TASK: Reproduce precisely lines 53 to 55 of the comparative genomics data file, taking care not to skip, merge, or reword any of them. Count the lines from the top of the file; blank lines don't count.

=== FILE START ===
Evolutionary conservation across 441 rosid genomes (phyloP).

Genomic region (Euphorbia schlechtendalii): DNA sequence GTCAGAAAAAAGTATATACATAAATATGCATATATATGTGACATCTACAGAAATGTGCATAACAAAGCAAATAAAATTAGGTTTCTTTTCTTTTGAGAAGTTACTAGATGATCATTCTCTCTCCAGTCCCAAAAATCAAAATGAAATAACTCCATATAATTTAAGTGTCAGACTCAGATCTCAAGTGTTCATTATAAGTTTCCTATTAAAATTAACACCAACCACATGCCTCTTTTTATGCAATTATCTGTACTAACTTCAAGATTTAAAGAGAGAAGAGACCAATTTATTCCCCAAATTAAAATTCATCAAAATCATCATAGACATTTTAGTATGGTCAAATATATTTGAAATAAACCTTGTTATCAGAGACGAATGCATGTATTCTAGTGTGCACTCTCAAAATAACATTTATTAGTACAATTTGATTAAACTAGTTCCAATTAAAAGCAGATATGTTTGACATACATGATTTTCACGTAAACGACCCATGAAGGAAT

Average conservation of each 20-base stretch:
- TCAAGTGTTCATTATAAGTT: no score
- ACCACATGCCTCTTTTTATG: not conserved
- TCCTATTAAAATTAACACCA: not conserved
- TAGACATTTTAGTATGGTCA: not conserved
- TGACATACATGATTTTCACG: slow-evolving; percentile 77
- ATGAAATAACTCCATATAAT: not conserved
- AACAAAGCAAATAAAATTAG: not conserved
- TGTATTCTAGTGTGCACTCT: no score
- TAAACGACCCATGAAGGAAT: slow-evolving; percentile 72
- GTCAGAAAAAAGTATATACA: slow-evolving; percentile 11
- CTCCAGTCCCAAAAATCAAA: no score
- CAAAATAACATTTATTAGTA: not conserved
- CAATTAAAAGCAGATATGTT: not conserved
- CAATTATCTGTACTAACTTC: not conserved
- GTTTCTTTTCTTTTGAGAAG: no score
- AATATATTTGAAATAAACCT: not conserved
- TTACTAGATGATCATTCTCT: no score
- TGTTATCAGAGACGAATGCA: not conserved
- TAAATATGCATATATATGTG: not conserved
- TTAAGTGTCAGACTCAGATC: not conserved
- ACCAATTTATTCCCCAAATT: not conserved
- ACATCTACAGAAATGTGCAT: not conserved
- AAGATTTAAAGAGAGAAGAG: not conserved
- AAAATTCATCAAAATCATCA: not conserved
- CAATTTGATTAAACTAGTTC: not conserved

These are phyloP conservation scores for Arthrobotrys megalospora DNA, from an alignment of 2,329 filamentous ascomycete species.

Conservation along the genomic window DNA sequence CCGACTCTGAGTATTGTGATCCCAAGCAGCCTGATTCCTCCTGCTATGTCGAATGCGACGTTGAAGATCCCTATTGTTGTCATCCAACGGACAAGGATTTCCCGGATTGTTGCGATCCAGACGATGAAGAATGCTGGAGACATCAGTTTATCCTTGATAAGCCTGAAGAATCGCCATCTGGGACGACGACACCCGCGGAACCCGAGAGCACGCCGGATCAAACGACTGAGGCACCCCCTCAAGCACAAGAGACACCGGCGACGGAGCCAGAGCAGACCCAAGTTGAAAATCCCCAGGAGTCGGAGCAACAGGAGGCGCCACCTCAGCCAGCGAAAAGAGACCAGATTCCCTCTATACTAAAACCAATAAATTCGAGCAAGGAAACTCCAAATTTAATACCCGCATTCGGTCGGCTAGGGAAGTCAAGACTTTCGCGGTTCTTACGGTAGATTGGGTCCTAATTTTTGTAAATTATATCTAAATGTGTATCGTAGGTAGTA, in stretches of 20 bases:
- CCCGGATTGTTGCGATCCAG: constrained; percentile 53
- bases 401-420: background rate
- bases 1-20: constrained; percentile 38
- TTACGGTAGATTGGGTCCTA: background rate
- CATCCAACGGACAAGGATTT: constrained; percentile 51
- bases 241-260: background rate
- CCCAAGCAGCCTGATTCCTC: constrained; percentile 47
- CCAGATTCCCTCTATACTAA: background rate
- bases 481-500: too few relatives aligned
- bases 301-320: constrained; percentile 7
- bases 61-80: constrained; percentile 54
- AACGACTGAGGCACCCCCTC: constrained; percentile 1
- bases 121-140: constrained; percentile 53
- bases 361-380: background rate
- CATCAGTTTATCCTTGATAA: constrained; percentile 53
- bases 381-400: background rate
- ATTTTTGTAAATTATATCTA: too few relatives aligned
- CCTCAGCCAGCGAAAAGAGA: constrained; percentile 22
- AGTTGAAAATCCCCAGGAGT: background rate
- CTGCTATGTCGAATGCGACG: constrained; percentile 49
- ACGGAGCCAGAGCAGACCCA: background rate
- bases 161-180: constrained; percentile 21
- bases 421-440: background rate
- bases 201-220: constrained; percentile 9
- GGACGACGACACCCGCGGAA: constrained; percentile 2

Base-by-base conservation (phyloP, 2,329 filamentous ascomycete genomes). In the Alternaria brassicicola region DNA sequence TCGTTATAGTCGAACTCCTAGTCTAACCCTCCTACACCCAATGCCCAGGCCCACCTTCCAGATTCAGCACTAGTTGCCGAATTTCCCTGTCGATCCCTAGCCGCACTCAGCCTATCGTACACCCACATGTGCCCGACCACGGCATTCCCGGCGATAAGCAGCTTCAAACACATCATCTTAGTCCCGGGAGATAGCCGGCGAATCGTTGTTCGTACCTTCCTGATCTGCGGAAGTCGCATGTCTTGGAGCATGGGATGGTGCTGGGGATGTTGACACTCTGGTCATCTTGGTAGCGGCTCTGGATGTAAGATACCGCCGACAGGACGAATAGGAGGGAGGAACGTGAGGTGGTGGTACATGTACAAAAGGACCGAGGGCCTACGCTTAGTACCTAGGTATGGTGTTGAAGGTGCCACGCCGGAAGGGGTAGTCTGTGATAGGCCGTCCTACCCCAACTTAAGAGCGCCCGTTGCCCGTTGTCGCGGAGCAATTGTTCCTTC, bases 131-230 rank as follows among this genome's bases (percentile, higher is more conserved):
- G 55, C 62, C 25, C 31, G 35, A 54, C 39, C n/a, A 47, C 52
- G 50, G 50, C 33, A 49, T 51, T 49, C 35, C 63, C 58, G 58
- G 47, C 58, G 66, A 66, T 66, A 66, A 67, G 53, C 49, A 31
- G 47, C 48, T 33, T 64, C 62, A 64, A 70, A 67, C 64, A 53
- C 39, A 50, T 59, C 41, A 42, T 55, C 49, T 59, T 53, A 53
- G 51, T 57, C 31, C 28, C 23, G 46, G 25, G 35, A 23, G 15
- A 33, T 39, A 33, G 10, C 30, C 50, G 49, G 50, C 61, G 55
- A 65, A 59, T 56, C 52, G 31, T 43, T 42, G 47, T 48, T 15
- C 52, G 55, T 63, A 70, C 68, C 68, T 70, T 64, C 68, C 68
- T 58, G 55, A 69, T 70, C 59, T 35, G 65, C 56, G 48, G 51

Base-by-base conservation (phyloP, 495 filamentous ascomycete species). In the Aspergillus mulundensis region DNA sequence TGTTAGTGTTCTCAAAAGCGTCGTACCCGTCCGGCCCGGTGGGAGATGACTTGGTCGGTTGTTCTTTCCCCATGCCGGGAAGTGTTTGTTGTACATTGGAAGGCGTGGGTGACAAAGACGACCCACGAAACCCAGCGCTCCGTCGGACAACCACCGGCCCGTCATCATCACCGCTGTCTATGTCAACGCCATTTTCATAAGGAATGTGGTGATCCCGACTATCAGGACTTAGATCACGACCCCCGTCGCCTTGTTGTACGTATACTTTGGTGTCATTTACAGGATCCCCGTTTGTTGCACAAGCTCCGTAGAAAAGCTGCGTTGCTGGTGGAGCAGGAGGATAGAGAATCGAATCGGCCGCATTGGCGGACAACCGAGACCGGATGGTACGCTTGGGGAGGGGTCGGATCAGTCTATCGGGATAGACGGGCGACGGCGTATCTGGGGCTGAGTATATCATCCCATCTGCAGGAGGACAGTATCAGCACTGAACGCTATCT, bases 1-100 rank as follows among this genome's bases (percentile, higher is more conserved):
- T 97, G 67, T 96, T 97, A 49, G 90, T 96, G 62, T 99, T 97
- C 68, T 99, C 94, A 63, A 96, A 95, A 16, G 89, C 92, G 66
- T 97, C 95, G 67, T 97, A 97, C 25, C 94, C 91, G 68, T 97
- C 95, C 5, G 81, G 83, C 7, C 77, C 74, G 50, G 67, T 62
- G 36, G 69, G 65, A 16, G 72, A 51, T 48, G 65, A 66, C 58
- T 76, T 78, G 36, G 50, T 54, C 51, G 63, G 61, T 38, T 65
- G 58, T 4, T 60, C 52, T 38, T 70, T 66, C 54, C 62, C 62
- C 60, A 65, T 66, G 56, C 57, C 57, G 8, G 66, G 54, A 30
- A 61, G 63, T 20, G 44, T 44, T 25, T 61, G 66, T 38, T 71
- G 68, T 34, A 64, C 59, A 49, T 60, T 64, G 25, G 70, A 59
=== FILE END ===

- bases 421-440: background rate
- bases 201-220: constrained; percentile 9
- GGACGACGACACCCGCGGAA: constrained; percentile 2